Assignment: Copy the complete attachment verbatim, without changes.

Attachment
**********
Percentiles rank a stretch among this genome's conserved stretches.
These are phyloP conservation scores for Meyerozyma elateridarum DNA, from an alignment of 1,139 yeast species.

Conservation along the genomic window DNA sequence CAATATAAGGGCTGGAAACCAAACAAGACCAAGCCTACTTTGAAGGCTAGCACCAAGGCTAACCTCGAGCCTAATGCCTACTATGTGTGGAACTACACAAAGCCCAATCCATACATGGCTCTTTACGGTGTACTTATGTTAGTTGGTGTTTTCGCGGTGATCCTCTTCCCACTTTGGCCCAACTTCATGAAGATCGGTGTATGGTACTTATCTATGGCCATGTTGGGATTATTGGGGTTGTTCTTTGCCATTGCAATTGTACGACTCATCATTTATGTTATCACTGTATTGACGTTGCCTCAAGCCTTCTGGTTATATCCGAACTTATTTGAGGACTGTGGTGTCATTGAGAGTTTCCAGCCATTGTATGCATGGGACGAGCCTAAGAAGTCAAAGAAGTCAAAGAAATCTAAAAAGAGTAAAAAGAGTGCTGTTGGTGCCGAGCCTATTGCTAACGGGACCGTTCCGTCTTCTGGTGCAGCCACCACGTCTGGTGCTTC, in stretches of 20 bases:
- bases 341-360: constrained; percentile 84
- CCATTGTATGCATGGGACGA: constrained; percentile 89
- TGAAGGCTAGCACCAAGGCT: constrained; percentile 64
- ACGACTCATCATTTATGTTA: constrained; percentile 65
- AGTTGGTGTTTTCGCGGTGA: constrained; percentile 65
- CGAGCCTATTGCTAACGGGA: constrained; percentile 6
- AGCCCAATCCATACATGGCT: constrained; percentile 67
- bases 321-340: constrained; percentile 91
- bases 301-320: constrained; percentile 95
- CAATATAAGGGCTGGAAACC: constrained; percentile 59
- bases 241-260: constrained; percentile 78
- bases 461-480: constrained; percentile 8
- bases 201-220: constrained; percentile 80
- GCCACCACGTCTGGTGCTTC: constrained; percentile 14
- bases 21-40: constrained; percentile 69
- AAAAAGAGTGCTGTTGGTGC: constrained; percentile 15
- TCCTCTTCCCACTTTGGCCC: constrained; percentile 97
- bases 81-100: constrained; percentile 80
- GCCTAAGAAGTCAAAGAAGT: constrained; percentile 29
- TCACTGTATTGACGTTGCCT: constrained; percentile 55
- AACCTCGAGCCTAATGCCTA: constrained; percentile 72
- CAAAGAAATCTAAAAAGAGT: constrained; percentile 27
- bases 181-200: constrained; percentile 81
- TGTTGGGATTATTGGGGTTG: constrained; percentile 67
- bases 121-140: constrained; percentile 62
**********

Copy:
Percentiles rank a stretch among this genome's conserved stretches.
These are phyloP conservation scores for Meyerozyma elateridarum DNA, from an alignment of 1,139 yeast species.

Conservation along the genomic window DNA sequence CAATATAAGGGCTGGAAACCAAACAAGACCAAGCCTACTTTGAAGGCTAGCACCAAGGCTAACCTCGAGCCTAATGCCTACTATGTGTGGAACTACACAAAGCCCAATCCATACATGGCTCTTTACGGTGTACTTATGTTAGTTGGTGTTTTCGCGGTGATCCTCTTCCCACTTTGGCCCAACTTCATGAAGATCGGTGTATGGTACTTATCTATGGCCATGTTGGGATTATTGGGGTTGTTCTTTGCCATTGCAATTGTACGACTCATCATTTATGTTATCACTGTATTGACGTTGCCTCAAGCCTTCTGGTTATATCCGAACTTATTTGAGGACTGTGGTGTCATTGAGAGTTTCCAGCCATTGTATGCATGGGACGAGCCTAAGAAGTCAAAGAAGTCAAAGAAATCTAAAAAGAGTAAAAAGAGTGCTGTTGGTGCCGAGCCTATTGCTAACGGGACCGTTCCGTCTTCTGGTGCAGCCACCACGTCTGGTGCTTC, in stretches of 20 bases:
- bases 341-360: constrained; percentile 84
- CCATTGTATGCATGGGACGA: constrained; percentile 89
- TGAAGGCTAGCACCAAGGCT: constrained; percentile 64
- ACGACTCATCATTTATGTTA: constrained; percentile 65
- AGTTGGTGTTTTCGCGGTGA: constrained; percentile 65
- CGAGCCTATTGCTAACGGGA: constrained; percentile 6
- AGCCCAATCCATACATGGCT: constrained; percentile 67
- bases 321-340: constrained; percentile 91
- bases 301-320: constrained; percentile 95
- CAATATAAGGGCTGGAAACC: constrained; percentile 59
- bases 241-260: constrained; percentile 78
- bases 461-480: constrained; percentile 8
- bases 201-220: constrained; percentile 80
- GCCACCACGTCTGGTGCTTC: constrained; percentile 14
- bases 21-40: constrained; percentile 69
- AAAAAGAGTGCTGTTGGTGC: constrained; percentile 15
- TCCTCTTCCCACTTTGGCCC: constrained; percentile 97
- bases 81-100: constrained; percentile 80
- GCCTAAGAAGTCAAAGAAGT: constrained; percentile 29
- TCACTGTATTGACGTTGCCT: constrained; percentile 55
- AACCTCGAGCCTAATGCCTA: constrained; percentile 72
- CAAAGAAATCTAAAAAGAGT: constrained; percentile 27
- bases 181-200: constrained; percentile 81
- TGTTGGGATTATTGGGGTTG: constrained; percentile 67
- bases 121-140: constrained; percentile 62